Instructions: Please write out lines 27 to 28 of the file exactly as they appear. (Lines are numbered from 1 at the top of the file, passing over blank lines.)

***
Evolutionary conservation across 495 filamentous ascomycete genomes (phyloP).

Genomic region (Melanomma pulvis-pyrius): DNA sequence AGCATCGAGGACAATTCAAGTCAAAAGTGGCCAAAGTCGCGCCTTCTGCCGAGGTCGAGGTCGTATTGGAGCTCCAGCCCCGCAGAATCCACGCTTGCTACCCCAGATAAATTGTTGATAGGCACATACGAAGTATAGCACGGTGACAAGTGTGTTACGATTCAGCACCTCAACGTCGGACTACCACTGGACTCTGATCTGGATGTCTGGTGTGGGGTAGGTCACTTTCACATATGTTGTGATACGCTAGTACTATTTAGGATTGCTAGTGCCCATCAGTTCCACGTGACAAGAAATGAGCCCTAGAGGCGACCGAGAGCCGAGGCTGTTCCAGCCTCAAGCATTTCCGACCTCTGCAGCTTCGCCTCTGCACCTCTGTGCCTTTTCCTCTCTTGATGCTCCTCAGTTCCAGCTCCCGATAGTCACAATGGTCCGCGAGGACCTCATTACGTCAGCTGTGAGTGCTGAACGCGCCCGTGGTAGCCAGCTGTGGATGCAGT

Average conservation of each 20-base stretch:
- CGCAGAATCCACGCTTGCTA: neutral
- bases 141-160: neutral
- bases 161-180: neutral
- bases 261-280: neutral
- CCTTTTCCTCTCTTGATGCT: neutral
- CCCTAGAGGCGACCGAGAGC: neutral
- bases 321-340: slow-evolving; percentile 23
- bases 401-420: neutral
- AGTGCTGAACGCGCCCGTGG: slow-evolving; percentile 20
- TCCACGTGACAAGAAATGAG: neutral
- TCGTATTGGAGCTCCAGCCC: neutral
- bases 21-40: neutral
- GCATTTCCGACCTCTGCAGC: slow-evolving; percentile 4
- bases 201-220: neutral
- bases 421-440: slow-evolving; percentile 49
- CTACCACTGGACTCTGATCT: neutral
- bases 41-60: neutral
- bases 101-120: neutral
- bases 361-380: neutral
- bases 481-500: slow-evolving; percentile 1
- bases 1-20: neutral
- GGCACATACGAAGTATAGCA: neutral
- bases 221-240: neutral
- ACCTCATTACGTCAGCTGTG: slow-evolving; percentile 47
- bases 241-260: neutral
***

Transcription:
- ACCTCATTACGTCAGCTGTG: slow-evolving; percentile 47
- bases 241-260: neutral